Father Mankel also noted that Bishop O'Connell often called Father Henkel the "Bishop of Hinton Street," and recalled
that in the days when local politician Cas Walker had a store nearby he was often referred to as "the king of Happy Hollow"
and Father Henkel was often called the "Pope of Happy Hollow."
Father John Dowling pointed out in his homily at the Sunday memorial Mass that Father Henkel had been away from the parish
on only five Sundays since Father Dowling came there as an associate nine and a half years ago.
Father Dowling also described Father Henkel as a priest who was on duty 24 hours a day, seven days a week throughout
Speaking briefly at the Funeral Mass Monday, Bishop Niedergeses called Father Henkel a "priests' priest and a people's
"He was a priests' priest because he enjoyed being with his fellow priests," the retired bishop of Nashville said.
He recalled that Father Henkel had organized the "Melchisidek Open" golf tournament that attracted priest-golfers from throughout
the Southeast. Golf was one of Father Henkel's abiding passions.
He said "everybody in Knoxville knew Father Henkel" and recalled that a bridge was named after him in the community.
Mentioning the campaign slogan in the recent presidential election, Bishop Niedergeses said Father Henkel "helped thousands
of people build bridges, not to the 21st century, but to eternity itself."
Father Mankel pointed out in his homily that "Father Henkel loved the priestly craft that he exercised so well."
He said the renewal of the Church in the 1960s with the Second Vatican Council presented Father Henkel with challenges as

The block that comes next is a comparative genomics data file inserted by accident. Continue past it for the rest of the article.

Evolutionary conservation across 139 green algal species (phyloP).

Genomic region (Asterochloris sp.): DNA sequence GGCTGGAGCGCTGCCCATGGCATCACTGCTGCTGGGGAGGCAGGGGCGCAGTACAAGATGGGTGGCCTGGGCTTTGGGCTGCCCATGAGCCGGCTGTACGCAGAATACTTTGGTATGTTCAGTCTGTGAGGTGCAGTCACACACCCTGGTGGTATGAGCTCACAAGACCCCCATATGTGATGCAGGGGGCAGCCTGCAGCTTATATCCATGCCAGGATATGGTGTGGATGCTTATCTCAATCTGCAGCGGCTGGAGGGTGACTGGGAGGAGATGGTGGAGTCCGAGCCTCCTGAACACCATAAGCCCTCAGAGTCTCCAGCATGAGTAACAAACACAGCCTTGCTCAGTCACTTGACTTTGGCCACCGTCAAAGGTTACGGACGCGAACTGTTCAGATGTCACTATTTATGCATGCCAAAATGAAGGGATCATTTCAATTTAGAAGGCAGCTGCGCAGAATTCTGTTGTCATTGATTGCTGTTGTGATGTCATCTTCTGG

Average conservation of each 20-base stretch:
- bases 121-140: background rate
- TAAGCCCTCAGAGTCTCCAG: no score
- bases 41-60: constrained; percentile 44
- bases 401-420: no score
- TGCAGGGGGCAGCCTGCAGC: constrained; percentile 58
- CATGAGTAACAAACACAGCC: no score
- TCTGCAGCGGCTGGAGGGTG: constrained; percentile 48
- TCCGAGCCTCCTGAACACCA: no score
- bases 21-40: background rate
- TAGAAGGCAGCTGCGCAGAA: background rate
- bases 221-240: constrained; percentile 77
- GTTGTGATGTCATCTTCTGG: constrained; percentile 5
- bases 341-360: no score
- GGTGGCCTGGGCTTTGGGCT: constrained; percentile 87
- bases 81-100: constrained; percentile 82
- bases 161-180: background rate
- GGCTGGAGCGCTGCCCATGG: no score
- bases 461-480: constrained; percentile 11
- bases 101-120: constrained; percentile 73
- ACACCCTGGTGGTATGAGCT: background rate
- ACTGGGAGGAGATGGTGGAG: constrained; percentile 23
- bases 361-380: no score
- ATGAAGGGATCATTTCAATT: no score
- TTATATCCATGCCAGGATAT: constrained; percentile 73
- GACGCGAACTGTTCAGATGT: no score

it did to other priests, "mainly because he loved the Church and he thought it was doing pretty well the way it was."
But, Father Mankel continued, "if the Church asked for something to be done, he would do it. And if the Church
asked for it to be done a certain way, he would do it that certain way. Father Henkel loved the Church, and he loved
the people and the bishops of the Church."
He also noted that he initially had opposed the creation of a diocese in East Tennessee because he thought it would cost
too much money and that there would not be enough priests to staff it.
"And yet when he saw the lean and frugal methods of operation which our new bishop inaugurated, he became as enthusiastic
a supporter . . .of the Diocese of Knoxville and its new bishop as any priest could possibly be."
Bishop O'Connell said Father Henkel had written him in February pointing out that he was beyond the 75-year retirement
age. The bishop said that he felt that if the Pope could ask Cardinal James Hickey of Washington, D.C., and Cardinal
John O'Connor of New York to remain on after reaching their retirement age, he could do the same for "the bishop of Hinton
Bishop O'Connell particularly praised Father Henkel for his unflagging support to Catholic education and for his outstanding
work with the poor and the outcasts of society.
"Nobody worked harder than Father Henkel to make sure all Catholic children had an opportunity for Catholic education,"
The bishop also praised Father Henkel's devotion to his parishoners and the way he bragged about his parish.